Vector T rim & Tilt, and Prop

Hi. I have recently purchased a 1974 Hydrostream Vector with a 1977 Mercury 150HP engine, I think it is a 1500, but I can't find a serial number. Anyway, the engine runs perfectly, I think it has been rebuilt recently. I have several questions. Can I put a power trim and tilt on this setup? If so which model or does it matter? What kind of prop should I use? The one that is on it is brass and there are no markings on it. I am not sure what RPM's it is turning but the max speed I can get is about 45MPH or so. Should the motor be raised or lowered? I have read a lot of the questions on this site and it seems that a lot of the performance has to do with the positioning of the motor in relation to the bottom of the boat. I would like to get this boat set up right. It is in really good condition. It was made in January of 1974. Any help would be appreciated. Let me know if you need any more info. Thank You.




Your boat is pretty easy to set up. The Vector runs good with the motor you have right on the transom. Howard designed it that way. Any trim for the inline 4 cylinder or the inline 6 cylinder will work. A good marine dealer will trip over them from time to time. Or ask someone on the board if they have one for sale. Start with a 21 or 22 pitch prop like a laser 2 or some three blade for the Merc. This should add 20 mph to your speed. After you get used to that there is a little more left to be had.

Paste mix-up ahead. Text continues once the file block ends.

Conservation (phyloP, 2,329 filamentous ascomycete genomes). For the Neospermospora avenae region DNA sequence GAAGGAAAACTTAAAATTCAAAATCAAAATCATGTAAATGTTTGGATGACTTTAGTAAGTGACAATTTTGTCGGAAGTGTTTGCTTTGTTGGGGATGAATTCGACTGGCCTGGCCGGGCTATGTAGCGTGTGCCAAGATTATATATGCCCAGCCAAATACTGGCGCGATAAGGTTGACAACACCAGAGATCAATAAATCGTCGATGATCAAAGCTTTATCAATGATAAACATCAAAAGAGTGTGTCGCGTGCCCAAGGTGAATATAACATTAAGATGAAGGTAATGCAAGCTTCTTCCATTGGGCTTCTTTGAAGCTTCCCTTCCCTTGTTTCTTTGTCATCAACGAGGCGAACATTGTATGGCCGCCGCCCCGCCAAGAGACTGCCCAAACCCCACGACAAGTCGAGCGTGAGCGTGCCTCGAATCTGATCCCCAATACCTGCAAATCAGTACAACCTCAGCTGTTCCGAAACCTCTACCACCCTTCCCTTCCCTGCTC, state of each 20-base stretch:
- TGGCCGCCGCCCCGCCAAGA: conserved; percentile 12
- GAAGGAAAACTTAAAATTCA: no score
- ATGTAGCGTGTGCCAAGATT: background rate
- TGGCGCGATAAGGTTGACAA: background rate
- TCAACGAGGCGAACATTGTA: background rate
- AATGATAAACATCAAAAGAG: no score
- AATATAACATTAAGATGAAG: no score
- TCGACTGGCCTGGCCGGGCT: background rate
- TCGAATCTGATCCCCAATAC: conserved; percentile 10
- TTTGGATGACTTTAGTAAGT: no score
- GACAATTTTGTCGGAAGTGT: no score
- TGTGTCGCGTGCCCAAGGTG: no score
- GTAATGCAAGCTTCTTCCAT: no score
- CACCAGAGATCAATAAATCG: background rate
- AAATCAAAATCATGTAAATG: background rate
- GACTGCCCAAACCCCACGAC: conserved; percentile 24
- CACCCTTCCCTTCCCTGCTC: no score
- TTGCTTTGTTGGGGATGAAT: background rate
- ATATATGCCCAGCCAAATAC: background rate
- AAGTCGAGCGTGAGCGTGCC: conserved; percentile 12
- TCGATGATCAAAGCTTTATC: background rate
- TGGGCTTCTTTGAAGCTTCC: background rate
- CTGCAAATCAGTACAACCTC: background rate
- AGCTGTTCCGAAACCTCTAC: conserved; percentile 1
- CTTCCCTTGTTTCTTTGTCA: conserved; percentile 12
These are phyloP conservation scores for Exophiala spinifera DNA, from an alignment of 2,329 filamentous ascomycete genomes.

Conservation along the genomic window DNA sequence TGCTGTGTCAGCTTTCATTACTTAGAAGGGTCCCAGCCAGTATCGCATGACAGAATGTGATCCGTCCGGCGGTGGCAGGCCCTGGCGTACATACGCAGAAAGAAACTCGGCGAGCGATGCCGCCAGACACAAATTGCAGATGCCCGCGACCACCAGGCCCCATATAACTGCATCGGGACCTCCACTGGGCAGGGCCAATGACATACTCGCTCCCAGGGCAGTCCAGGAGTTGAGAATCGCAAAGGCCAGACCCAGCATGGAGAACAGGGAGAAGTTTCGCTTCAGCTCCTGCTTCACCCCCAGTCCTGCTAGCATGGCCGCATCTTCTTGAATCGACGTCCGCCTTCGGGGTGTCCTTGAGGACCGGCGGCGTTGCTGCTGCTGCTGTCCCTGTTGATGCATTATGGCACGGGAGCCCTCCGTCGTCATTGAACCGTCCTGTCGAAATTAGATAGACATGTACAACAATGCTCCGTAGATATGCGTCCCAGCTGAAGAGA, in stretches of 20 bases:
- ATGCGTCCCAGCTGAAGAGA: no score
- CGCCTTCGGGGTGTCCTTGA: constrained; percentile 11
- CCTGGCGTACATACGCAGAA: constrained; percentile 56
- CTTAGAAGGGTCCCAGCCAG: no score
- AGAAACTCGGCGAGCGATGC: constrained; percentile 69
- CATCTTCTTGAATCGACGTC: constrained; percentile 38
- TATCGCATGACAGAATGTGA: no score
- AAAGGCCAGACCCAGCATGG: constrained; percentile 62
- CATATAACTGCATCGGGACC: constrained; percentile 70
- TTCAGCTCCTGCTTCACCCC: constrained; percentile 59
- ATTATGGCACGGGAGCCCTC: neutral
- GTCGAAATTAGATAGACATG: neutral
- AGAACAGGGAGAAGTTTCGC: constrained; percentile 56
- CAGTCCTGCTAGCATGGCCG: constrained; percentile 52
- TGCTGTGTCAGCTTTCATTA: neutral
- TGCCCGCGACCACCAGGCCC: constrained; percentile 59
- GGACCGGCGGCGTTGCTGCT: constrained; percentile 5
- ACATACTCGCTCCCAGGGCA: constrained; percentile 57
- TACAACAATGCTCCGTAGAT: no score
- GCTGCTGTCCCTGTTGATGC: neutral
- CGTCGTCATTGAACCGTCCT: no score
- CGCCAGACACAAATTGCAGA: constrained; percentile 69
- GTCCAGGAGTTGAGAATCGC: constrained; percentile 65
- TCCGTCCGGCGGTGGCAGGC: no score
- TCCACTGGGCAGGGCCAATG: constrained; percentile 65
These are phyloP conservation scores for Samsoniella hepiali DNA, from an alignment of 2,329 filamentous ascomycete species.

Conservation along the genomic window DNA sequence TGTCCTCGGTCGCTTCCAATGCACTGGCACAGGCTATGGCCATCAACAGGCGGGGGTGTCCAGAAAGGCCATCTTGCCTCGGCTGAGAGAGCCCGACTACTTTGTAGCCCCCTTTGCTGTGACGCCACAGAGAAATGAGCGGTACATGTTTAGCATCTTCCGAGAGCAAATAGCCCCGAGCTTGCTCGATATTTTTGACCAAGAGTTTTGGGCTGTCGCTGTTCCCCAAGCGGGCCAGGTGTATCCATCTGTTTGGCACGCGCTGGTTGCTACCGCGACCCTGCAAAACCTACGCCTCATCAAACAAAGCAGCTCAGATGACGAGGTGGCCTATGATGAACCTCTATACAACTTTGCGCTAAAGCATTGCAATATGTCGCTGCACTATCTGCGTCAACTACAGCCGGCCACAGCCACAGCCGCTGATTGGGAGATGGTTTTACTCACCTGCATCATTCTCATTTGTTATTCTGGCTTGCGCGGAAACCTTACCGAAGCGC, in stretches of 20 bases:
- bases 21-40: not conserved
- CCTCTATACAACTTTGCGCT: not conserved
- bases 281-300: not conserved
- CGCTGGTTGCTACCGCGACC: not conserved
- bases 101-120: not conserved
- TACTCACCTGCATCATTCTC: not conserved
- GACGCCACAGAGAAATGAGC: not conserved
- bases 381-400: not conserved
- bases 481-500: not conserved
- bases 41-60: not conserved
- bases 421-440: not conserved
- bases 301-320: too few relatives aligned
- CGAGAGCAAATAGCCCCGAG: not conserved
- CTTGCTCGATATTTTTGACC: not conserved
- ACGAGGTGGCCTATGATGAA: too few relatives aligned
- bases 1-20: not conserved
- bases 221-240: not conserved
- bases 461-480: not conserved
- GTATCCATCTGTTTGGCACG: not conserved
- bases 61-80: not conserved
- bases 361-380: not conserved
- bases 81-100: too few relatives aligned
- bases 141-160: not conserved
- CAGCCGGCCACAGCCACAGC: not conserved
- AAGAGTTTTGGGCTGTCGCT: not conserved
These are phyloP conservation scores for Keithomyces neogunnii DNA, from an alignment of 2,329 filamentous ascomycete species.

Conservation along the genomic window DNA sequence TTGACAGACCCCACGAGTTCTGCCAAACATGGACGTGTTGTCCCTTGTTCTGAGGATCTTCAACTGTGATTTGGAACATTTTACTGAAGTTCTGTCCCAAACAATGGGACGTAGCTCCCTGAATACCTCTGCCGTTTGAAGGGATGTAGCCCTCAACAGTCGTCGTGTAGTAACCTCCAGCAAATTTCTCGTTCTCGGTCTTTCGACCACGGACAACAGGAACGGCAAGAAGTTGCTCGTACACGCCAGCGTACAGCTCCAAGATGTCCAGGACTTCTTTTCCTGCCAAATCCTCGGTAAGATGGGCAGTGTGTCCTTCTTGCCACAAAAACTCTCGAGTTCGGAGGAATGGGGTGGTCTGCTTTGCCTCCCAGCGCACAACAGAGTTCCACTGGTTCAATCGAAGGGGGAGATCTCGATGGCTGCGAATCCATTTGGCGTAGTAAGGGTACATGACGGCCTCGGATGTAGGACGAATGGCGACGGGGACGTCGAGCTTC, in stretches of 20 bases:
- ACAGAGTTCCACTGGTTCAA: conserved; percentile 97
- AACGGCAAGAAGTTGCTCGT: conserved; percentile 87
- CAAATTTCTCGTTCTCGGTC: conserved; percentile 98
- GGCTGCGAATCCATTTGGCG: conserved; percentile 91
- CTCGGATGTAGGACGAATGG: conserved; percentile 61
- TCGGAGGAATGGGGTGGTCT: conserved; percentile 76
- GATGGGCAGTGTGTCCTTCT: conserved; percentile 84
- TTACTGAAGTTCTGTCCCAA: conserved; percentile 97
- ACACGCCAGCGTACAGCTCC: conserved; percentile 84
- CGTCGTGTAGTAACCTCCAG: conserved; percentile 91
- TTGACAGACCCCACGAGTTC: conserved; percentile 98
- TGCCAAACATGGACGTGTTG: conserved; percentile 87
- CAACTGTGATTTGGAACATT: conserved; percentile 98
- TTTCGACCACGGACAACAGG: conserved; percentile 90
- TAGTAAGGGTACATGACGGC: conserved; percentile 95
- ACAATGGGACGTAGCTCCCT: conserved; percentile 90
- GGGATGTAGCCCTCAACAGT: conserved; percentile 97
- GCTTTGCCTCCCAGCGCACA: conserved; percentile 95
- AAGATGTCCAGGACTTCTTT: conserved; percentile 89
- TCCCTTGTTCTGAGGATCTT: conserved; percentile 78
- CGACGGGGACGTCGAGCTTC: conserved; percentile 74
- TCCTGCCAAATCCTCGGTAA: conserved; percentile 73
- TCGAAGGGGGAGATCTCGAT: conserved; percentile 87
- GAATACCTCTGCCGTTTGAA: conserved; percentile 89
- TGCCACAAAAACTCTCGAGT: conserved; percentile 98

Get a trim first, and then the rest will work




Please submit whatever questions you have to  All questions and answers selected will be displayed on this page as they come in.  Note: though all boaters are welcome, priority may be given to I.H.R. members.  Randy can not be held responsible for any advice given.  Though his information and expertise is second to none, he has no control over what you do with your boat.  It is up to you to boat safely and act responsibly, and his advice is only to be used as a guidance for your high performance boat/motor of which you are the one responsible for the risks involved.

Mark C.


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